Established 2003. Now incorporating The Sudbury Hill Harrow and Wherever End Times

Saturday, January 31, 2004

Special Offer


Get a large can of Hutton's Privy Whitewash totally free with every tin of Camp-bell's Hogwash from the Court's massive January D.I.Y. Absolution Sale. As seen on the BBC.

Friday, January 30, 2004

Did you know...


Stovepiping is an American term for when top officials dabble in details of subjects, such as military intelligence, which they don't fully understand and come up with bits and pieces of information to suit their prejudices and schemes. In doing so, they bypass the normal channels, peer group and management appraisals that would normally filter rubbish out of what reaches the top. The "45-minute claim" is an example of an unreliable report being subjected to the stovepiping process by people like Alistair Campbell, an unelected PR man who was meeting with Intelligence Chiefs to extract plausible evidence to support the US and British governments pre-determined decision to invade Iraq.

Feargal Mooney

Thursday, January 29, 2004


Campbell for Director General, Mandelson for Chairman

We need a calm, measured individual, cool and impassive, to replace Greg Dyke (the oik) as Director General of the BBC. It's time for a little less understanding, and a little more cold and calculating efficiency. Alistair Von Campbell would fit perfectly in this uniform.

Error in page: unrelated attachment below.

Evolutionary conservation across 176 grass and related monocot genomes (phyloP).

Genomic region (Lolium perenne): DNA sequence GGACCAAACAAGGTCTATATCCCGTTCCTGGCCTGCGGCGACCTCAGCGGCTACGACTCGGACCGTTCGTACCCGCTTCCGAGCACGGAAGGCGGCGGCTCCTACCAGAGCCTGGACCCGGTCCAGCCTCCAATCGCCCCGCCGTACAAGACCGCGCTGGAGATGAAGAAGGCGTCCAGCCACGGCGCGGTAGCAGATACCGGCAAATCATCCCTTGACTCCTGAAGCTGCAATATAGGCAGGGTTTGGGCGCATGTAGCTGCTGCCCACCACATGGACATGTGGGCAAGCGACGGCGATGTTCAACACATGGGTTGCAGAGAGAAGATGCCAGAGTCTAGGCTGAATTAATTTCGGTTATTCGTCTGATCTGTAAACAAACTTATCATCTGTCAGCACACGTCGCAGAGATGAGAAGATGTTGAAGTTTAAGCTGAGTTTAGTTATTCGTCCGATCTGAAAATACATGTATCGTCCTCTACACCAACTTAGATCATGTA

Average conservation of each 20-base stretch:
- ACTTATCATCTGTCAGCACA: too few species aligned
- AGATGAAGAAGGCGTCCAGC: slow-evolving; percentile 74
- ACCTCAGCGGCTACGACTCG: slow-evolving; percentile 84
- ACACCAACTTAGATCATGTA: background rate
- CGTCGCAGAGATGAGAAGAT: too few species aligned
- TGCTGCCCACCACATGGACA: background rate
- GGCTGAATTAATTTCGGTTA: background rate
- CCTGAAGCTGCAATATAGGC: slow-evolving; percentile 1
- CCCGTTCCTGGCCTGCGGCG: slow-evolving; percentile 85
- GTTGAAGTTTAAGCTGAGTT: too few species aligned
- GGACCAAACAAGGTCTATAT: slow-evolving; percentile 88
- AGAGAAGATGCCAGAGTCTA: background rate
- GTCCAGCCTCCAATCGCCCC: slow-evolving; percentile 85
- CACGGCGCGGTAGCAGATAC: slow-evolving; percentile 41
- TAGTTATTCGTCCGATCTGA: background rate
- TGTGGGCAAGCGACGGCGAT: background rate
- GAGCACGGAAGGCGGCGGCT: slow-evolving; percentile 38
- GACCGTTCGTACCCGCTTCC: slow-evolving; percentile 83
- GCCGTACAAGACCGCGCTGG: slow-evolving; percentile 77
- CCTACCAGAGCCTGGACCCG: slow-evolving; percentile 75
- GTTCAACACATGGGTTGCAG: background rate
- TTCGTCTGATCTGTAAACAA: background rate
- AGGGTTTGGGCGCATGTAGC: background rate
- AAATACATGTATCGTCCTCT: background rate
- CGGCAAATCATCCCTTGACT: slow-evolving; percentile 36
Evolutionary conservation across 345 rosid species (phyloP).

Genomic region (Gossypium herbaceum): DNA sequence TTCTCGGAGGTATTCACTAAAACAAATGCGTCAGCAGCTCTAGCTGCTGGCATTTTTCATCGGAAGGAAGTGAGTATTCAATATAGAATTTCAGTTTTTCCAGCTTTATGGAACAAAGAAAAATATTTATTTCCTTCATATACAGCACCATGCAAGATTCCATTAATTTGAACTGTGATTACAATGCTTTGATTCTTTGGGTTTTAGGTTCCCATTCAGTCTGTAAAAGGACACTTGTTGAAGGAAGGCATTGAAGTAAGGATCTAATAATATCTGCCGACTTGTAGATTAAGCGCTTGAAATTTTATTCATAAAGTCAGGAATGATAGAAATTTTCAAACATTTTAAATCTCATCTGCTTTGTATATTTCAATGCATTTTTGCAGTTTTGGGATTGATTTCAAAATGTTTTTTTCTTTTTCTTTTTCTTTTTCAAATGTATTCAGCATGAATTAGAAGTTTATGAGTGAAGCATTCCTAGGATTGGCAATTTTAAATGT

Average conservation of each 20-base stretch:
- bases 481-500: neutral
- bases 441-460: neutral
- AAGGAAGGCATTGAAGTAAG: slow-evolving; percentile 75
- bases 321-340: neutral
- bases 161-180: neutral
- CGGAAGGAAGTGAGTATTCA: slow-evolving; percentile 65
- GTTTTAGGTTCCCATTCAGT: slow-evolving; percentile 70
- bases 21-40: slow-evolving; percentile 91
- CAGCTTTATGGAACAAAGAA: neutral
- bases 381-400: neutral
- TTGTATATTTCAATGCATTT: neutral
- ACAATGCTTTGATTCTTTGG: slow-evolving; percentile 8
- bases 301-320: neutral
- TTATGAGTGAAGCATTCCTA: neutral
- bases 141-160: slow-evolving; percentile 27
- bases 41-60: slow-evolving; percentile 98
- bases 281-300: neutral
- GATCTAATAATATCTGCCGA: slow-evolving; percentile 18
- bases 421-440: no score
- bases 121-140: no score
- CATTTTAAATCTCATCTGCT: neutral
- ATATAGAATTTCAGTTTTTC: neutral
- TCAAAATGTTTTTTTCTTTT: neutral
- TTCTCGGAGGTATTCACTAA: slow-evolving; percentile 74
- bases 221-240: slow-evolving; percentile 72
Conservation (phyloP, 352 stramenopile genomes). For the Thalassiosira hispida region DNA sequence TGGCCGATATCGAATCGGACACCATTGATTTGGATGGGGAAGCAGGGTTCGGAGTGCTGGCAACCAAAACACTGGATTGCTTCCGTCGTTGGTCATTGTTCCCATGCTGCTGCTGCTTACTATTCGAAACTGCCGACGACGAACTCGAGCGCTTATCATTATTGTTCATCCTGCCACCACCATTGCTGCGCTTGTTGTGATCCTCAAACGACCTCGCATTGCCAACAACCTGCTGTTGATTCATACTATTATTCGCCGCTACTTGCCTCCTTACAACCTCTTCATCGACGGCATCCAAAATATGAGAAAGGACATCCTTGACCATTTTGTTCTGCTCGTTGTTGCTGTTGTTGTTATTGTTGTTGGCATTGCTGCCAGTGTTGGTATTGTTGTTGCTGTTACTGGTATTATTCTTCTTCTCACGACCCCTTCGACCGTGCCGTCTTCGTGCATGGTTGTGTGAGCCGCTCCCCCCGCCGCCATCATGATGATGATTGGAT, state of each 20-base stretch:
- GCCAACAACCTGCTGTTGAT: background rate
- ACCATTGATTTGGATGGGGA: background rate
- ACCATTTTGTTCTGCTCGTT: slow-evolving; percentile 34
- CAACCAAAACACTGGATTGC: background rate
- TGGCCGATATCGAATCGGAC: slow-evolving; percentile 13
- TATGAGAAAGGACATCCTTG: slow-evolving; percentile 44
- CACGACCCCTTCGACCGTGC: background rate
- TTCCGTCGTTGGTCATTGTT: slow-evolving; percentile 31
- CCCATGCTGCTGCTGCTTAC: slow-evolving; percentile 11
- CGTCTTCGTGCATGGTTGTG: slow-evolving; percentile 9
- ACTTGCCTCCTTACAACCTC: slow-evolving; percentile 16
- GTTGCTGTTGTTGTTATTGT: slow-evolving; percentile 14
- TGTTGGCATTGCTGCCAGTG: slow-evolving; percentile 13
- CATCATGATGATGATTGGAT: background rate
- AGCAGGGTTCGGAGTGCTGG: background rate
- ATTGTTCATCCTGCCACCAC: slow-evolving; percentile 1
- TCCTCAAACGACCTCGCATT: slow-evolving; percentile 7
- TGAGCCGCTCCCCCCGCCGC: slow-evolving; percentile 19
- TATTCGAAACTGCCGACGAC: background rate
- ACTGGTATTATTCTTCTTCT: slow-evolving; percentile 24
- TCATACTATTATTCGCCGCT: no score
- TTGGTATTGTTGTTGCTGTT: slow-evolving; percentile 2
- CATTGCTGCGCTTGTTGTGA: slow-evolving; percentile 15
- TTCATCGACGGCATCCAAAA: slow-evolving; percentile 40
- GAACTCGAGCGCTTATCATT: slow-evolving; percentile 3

As for Chairman, we need somebody oleaginous and supple, able to swing more than one way, and well in with the powers that be. Who better than Pieter Mandelsohn? Dust off a uniform for him too. And don't forget the boots.

Helga Sloane, Mayfair

Might as well take this opportunity to rename it Blair's Broadcasting Corporation. Ed.

That'll teach the BBC to research its stories as well as the government researched its go-to-war dossiers. It's very important that nobody besmirches ministers' or their flunkies' names, but it's not very important that government declarations of war should be well-founded. Nobody cares about little people, little dead people, only about government ministers and their flunkies. That's it, isn't it? Feargal

See my article on Toyocracy, and contrast the serious way that U.S. committees investigate issues. Malachy

Wednesday, January 28, 2004

Questions for Lord Hutton

How did your Lordship conclude:

a) Dr Kelly breached Ministry of Defence regulations when he met Gilligan - after hearing in the inquiry that it was part of Kelly's remit to brief journalists?

b) That Blair's comments to journalists in-flight to Japan "threw no light" on the issues - after Blair had stated that he had nothing to do with naming Kelly, and we heard in evidence that he had chaired the meeting where the decision to name was taken.

c) That you have nothing in particular to say about Hoon - after Hoon has been caught out repeatedly telling half-truths or lies by omission.

Are we allowed to ask whether the government sounded out your opinions before appointing you? Or was it known by some insiders where your sympathies lay? Who decided that the "miraculously" glowing report for the government should be released the day after the vote on tuition fees, which the government probably expected to lose? How convenient that that story was replaced instantly by yours. How did Rupert Murdoch's Sun newspaper get the report in time for this morning?